Tuesday, January 26, 2010

National Organ Transplant Waiting List !

Organ Transplant Waiting List.<>USA ~ Tennessee ~ Vanderbilt

National List :

Kidney ---- 83,009

Liver---- 15,770







Total : 105,294

Tennessee :









Total: 2,238

Vanderbilt :









Total: 890

"Give The Gift of Life, Be an Organ/Tissue Donor, It`s the Masonic thing to Do " !

Monday, January 25, 2010

Organ/Donation ~ Just The Facts !

Organ/Donation & The Media ?

Sunday's NBC Dateline broadcast the story of the trial of the California transplant surgeon who was accused in 2008 of trying to kill a patient for their organs. It was widely reported when the charge was brought, and, as usual, totally ignored when he was found innocent. http://www.msnbc.msn.com/id/34956452 This story is highly unusual for the media. I find that it`s the story not the facts that the media enjoys. Most, but not all Transplant movies are highly exaggerated ! It sells tickets. Get the facts from a Transplanted Patient or one of the accepted Organ/Donor Awareness groups. such as, Tennessee Donor Services. The Freemasons Grand Lodge of Tennessee. Click on the web-site above ! Click on the following for Tennessee Donor Services (TDS)> http://www.donatelifetn.org/ <
You can also contact this writer at > donjones90@gmail.com <> " Give The Gift of Life, Be an Organ/Tissue Donor, it`s the Masonic Thing to Do"! Grand Lodge of Tennessee, The Freemasons > http://www.grandlodge-tn.org/

Saturday, January 23, 2010

Health Care Stopped by Republican Minority !

Republican Minority ~ Kills Health Care Reform !
By Don Jones = Underdog

I have been watching this so called debate on Health Care, in the Congress and the Senate ! I`m at a loss ? I do not understand ! Then a light turns on ! The health care/insurance/lobby money is buying votes and influence. Now, the Supreme Court has ruled that corporations are unfettered to spend all the money they wish, to buy up their/congressional votes ! It seems that the American middle class is doomed. I have been an optimist most of my life. I am no longer an optimist. I have been told that, Unions can now do the same thing. That`s true. However, compared to corporations, unions are mere paupers. In other words, Union money compared to corporate money is like a drop of water in the ocean. Corporations can buy and sell us and anyone else to get their laws passed, and they will ! When George W. Bush had an opportunity to pack the court with two new Justices, he did ! Both Republican ! The Court is now (5) conservative and (4) progressive. Guess what ? American middle class loses again. The Republican minority is still running the country. Not by the majority votes they once had, but by the minority votes they now have. I would not have thought this possible, I was wrong ! They just say no to any of President Obama`s plans to reform, not only health care, but anything he try`s to accomplish. Senator Mitch McConnell (R) Kentucky is the minority leader. He has kept his troops in lock step to oppose anything the Democrats offer ! McConnell could care less about the middle class ! I know this, if health care reform is not accomplished. The things that are so desperately wrong with this country will not get any better. As I see it,(1.) Health Care, (2.)Trade, (3.)Wall-Street and (4.) Manufacturing are the most important items to be reformed. What can be done ? President Obama must begin by going to the American people and telling them, like it is. He must become President Franklin D. Roosevelt and tell the lobbyist and the Republicans things they have not heard before ! America can only survive by his strength. President Obama is a great orator. Action and deeds are needed to back up the oration !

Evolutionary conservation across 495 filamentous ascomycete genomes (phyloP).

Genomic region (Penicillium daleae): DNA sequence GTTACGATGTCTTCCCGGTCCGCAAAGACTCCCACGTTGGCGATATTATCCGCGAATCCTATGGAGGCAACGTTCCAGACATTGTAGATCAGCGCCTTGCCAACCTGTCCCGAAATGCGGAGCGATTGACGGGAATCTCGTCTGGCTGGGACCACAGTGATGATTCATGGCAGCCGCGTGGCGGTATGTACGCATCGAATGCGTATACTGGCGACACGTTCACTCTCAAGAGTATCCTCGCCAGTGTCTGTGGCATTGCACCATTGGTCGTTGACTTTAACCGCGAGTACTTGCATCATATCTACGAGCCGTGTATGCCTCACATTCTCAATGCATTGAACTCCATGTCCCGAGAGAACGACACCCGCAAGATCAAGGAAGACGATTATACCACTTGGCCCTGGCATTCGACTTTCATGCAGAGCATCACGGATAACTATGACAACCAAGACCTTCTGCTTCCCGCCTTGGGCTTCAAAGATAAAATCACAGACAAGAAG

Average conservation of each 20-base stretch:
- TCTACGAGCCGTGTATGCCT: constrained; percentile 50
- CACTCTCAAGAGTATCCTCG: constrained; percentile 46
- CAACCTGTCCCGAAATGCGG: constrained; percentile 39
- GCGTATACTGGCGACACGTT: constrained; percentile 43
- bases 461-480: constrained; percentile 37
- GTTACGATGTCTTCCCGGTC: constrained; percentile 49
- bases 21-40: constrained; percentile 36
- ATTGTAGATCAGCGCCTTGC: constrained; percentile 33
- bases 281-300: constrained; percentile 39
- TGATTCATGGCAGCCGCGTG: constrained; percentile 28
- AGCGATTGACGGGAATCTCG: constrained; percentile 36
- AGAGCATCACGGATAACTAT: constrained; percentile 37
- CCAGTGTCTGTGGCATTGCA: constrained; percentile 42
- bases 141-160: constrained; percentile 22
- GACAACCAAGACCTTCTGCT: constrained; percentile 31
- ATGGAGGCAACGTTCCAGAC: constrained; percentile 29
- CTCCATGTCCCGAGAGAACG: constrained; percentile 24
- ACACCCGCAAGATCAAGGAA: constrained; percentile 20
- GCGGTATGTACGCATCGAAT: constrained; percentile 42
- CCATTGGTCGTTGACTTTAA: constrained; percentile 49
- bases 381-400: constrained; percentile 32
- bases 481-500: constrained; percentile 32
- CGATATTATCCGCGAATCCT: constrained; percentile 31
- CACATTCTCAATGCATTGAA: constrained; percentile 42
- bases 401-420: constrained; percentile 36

Supreme Court Rules Against America`s Middle Class !

Supreme Court Packed by "Dubya" Rules Against Middle Class Americans...